There must be a bona fide “doctor-patient relationship” between individuals and a physician before any duty of confidentiality is created. Generally speaking, individuals must voluntarily seek advice or treatment from the doctor, and have an expectation that the communication will be held in confidence. This expectation of confidentiality does not need to be expressed. It is implied from the circumstances.
If individuals meet a doctor at a party, and in the course of “small-talk”conversation, they ask the doctor for an opinion regarding a medical question that relates to them, the doctor’s advice would most likely not be considered confidential, nor would the doctor be considered “the individuals doctor.” Likewise, if individuals send an e-mail to an “Ask the Doctor” website on the Internet, the communication would not be considered confidential, nor would the person who responded to the e-mail be considered he sender’s doctor. No doctor-patient relationship was established, and no duty is owed.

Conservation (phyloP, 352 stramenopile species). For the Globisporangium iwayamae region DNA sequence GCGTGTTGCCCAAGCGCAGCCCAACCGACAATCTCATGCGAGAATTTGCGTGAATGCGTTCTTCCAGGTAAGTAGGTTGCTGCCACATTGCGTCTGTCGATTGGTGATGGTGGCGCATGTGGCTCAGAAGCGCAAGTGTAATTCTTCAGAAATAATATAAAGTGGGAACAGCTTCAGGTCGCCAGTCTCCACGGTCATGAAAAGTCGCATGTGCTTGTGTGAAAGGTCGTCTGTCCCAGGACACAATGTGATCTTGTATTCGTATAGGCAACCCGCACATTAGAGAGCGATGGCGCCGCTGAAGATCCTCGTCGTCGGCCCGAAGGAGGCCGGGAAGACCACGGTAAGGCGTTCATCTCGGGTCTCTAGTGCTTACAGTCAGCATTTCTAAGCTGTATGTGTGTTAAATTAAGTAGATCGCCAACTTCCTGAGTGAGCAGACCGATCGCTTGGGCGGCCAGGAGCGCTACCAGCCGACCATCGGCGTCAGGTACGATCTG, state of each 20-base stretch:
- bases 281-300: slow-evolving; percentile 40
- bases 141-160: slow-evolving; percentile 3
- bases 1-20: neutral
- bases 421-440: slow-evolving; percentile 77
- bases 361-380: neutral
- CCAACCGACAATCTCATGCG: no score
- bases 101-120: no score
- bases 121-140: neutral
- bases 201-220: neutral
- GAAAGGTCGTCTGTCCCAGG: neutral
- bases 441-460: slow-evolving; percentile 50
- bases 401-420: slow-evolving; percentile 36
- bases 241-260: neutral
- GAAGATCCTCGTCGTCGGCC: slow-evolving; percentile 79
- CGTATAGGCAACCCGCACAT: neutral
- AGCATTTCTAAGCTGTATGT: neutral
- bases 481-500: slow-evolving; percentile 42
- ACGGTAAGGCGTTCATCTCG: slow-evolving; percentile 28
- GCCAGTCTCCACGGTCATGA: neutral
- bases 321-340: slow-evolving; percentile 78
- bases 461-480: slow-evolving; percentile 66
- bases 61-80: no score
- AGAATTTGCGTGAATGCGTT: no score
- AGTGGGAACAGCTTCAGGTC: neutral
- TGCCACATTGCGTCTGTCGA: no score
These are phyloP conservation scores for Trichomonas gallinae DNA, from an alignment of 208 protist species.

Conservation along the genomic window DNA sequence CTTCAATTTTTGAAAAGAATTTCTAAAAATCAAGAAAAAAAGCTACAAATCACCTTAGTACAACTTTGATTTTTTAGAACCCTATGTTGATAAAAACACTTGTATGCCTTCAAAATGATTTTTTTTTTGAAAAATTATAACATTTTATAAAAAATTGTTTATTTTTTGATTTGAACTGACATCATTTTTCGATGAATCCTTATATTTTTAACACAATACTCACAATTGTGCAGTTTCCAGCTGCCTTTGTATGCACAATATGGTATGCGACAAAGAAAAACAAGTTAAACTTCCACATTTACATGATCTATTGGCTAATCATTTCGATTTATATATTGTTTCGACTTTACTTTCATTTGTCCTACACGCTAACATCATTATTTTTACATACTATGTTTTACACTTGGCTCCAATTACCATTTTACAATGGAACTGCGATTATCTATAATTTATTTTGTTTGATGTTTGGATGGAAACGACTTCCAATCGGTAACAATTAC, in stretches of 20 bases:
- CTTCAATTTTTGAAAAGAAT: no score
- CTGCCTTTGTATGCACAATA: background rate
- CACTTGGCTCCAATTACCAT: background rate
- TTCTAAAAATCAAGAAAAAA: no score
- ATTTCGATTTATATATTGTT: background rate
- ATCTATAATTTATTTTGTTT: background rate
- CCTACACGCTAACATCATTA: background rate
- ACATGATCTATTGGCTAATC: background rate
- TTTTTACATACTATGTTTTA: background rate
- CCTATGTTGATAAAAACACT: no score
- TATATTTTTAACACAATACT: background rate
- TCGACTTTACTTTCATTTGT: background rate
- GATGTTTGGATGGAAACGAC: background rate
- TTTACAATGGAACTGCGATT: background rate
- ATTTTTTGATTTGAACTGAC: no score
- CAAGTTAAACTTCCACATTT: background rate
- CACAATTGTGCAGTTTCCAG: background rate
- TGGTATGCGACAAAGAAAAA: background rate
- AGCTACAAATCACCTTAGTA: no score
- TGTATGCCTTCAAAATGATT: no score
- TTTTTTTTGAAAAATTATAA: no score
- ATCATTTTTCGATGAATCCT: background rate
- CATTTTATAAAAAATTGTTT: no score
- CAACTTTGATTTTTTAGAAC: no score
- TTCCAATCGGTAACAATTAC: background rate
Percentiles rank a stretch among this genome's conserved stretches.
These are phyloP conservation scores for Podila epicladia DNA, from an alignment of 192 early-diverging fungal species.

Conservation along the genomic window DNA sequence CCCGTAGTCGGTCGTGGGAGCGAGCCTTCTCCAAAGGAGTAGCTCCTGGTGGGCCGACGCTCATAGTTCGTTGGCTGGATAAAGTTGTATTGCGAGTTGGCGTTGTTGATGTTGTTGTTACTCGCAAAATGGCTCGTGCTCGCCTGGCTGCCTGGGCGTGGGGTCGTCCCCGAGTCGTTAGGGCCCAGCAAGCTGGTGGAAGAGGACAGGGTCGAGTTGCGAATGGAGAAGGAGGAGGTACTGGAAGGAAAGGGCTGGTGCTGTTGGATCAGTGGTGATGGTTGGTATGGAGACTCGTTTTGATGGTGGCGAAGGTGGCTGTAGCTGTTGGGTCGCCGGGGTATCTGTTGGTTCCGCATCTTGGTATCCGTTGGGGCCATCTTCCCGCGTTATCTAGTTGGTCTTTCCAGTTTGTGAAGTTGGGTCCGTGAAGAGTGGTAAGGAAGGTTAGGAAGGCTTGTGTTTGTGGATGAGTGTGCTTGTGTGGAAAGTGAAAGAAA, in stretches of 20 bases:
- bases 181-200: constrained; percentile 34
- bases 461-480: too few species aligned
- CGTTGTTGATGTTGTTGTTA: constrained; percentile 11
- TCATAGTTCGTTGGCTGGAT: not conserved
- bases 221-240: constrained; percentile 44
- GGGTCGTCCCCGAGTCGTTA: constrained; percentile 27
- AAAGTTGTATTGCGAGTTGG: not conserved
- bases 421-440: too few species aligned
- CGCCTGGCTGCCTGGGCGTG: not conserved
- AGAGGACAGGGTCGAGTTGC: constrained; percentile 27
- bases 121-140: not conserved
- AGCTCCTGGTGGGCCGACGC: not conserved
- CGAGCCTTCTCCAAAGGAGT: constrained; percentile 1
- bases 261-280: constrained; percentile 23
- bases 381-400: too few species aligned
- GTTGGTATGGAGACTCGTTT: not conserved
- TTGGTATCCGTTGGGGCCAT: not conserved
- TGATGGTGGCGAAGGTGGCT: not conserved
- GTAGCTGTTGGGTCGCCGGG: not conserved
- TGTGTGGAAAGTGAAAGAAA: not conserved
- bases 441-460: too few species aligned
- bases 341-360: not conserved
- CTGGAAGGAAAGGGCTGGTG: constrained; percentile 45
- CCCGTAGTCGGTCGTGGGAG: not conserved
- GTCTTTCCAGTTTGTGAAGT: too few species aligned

If individuals are examined by a physician at the request of a third party (such as an insurance company or their employer), no matter how thorough or extensive the examination, or how friendly the doctor, there is generally no physician-patient relationship and no duty of confidentiality is owed to the patients. This is because they did not seek the physician’s advice or treatment, and the relationship is at “arm’s-length.”
In many states, the privilege is limited to professional relationships between licensed doctors of medicine and their patients. Other states extend the privilege to chiropractors, psychologists, therapists, etc.